Although women make up about 61 percent of enrollees in Tennessee’s community colleges, they account for only 11 percent of students who enter engineering technology programs.

This summer, Pellissippi State Community College provided three of its female students, two of whom are pursuing an Engineering Technology degree and one who plans to transfer to a four-year institution to major in engineering, with a jump-start on their careers.

Thanks to a grant from the Tennessee Space Grant Consortium, Pellissippi State was able to link all three students with engineering-related internships. The consortium, which is funded by NASA, is made up of five Tennessee Board of Regents community colleges. This is the first time that a NASA Space Grant has been awarded to Tennessee community colleges.

Kathryne Farris, who is in the Mechanical Engineering concentration of the Engineering Technology program, spent her summer working with DENSO Manufacturing Tennessee in Maryville. DENSO is one of the world’s largest automotive parts manufacturers and one of the largest employers in Blount County.

 “I’ve appreciated the inside look at the business side of jobs after graduation — which honestly has been rather terrifying to think of for me,” she said. “This has most definitely helped. My fears of the unknown have been quelled a bit, and I feel like I could enter the workforce after graduation with some extra confidence.”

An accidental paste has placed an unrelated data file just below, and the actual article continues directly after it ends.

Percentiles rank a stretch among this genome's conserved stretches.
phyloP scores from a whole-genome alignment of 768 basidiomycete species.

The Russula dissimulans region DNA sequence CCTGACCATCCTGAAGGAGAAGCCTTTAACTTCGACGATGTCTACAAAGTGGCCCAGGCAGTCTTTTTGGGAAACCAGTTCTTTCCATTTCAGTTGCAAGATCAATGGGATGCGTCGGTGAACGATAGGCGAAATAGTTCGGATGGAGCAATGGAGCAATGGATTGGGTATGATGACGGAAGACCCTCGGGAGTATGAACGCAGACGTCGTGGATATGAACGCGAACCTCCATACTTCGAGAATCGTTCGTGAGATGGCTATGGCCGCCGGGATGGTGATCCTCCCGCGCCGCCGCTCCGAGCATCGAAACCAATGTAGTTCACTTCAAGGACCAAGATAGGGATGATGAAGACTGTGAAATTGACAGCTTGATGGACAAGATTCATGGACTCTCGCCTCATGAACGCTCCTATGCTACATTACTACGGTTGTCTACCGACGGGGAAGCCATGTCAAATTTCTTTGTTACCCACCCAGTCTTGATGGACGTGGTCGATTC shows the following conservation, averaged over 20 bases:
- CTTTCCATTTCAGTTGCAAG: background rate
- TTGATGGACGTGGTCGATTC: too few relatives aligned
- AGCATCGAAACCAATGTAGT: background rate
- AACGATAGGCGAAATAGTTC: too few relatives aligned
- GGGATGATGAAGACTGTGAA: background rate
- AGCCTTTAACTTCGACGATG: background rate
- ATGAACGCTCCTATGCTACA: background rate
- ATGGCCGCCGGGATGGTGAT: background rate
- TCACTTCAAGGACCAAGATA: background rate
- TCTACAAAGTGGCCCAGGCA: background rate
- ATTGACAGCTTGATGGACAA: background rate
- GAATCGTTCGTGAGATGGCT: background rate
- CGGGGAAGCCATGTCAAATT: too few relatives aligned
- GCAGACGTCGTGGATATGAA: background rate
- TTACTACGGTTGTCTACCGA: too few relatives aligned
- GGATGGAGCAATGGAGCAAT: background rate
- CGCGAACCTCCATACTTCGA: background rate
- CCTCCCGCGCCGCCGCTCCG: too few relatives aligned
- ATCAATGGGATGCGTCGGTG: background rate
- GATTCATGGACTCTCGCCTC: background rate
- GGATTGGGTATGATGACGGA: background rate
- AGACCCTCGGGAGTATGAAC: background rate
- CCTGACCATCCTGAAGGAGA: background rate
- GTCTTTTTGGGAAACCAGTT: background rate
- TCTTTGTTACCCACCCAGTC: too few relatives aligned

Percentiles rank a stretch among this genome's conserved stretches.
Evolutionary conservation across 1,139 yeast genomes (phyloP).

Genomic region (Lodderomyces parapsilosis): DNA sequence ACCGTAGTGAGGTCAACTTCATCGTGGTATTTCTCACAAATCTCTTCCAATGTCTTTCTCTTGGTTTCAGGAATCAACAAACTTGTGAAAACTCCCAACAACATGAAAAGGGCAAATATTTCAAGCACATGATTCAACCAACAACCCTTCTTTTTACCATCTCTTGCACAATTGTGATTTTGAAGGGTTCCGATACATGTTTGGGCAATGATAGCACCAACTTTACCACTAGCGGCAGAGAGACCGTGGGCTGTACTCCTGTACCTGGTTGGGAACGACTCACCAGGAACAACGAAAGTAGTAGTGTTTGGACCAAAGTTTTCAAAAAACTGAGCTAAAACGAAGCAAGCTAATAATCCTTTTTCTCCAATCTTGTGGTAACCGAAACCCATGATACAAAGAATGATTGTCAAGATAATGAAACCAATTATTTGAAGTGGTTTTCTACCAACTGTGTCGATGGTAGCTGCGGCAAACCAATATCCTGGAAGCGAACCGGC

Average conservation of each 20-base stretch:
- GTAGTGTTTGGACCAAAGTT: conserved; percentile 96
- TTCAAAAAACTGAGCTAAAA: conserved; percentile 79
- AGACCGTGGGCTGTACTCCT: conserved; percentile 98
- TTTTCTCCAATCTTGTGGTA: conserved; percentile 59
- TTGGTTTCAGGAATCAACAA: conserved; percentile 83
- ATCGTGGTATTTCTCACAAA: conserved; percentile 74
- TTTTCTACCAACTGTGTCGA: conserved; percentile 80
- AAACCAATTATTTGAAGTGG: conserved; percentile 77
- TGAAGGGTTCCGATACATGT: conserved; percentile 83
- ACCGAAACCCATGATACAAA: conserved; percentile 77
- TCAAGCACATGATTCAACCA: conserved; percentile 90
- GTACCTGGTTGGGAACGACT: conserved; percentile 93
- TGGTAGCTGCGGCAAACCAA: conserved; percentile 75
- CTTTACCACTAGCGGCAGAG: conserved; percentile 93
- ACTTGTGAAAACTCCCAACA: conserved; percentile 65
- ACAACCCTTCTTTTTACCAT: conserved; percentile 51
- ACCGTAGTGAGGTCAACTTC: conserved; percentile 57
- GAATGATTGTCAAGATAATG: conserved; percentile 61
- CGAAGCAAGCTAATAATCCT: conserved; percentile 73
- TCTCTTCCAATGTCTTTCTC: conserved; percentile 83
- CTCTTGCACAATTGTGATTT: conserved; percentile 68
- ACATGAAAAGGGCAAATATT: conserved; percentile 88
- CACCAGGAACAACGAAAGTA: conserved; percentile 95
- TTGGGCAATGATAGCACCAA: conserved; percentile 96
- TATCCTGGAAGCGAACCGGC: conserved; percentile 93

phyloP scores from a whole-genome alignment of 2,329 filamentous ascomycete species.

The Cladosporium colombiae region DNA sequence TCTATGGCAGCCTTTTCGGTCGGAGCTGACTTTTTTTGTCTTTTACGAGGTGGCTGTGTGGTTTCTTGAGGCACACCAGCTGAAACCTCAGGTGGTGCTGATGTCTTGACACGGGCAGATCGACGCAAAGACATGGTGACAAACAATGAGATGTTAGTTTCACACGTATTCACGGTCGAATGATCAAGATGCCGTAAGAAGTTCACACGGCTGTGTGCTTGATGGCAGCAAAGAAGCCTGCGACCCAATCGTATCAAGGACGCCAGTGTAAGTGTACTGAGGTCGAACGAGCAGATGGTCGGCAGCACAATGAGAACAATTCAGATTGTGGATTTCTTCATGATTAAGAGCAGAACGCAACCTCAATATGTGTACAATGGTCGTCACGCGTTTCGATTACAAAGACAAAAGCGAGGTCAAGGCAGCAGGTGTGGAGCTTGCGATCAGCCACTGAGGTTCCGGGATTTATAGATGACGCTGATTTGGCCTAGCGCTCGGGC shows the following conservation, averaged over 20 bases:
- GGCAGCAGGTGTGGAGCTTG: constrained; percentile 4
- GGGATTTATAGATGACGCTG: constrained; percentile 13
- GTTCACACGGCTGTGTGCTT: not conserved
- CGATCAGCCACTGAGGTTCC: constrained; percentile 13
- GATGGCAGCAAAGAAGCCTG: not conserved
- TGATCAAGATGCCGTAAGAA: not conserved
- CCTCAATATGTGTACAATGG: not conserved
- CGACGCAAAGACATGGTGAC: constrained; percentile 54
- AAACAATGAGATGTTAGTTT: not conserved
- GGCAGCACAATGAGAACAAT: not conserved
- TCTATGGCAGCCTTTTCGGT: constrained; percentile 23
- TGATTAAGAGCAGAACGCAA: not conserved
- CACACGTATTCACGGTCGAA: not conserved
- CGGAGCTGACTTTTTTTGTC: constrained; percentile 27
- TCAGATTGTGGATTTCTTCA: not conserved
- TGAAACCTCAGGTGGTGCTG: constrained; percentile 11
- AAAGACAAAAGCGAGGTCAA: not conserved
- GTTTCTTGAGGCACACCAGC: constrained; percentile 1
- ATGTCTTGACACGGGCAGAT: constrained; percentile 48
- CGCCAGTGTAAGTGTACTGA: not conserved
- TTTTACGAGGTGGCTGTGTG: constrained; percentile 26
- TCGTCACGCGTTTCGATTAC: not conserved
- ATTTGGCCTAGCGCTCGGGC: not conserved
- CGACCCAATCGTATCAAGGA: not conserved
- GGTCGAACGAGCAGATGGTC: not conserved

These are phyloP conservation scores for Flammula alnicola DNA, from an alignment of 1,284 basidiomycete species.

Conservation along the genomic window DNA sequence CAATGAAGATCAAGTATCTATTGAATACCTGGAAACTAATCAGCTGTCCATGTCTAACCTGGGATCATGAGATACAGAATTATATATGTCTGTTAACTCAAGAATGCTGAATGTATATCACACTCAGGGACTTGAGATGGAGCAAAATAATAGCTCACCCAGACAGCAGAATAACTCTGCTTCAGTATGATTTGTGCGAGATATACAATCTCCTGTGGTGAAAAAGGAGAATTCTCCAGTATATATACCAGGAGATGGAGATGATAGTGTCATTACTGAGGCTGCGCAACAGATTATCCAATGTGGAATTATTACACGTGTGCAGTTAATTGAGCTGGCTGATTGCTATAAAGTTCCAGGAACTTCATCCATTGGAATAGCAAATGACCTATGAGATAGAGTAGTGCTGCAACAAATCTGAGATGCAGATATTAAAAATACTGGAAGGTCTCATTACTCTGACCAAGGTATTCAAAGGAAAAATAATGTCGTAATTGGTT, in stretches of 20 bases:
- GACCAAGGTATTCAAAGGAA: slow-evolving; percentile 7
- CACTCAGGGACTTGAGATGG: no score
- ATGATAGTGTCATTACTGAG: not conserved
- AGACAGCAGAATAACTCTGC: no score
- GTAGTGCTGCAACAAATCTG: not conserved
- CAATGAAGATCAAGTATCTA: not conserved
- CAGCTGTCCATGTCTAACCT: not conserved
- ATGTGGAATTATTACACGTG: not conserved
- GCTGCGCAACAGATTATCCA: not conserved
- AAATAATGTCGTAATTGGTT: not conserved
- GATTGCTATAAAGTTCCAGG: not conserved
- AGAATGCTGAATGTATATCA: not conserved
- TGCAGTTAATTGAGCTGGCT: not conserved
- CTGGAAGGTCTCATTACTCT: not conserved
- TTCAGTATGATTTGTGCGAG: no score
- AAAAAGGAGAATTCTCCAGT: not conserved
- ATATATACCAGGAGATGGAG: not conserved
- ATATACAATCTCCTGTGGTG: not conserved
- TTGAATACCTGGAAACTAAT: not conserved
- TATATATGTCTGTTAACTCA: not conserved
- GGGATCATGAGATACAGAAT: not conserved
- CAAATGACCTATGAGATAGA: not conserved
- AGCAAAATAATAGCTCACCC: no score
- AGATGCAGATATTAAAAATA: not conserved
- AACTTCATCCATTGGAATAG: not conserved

That’s the goal of the internships, says Lynn Klett, an assistant professor in Engineering Technology and the Pellissippi State faculty member in charge of the grant consortium. Klett also is a mentor to the grant participants.

The Pellissippi State portion of the grant is $110,715, $45,000 of which is earmarked for scholarships to students majoring in STEM (science, technology, engineering, and mathematics) programs. The award is meant to boost enrollment among women and other underrepresented groups. The funding paid for the summer internship opportunities as part of the overall scholarship package for each Pellissippi State recipient.

Farris plans to graduate in May 2016. So does scholarship recipient Gabriela Sabin, a Computer Science student. Once she earns her degree at Pellissippi State, she intends to transfer to a university, majoring in engineering. Sabin also interned at DENSO.

“I’ve been shadowing an electrical engineering co-op student who is troubleshooting and powering up a new machine,” she said. “I feel like this internship is giving me useful experience into what working as an electrical engineer would be like. I like knowing that I’ve made something that works and that people will use.”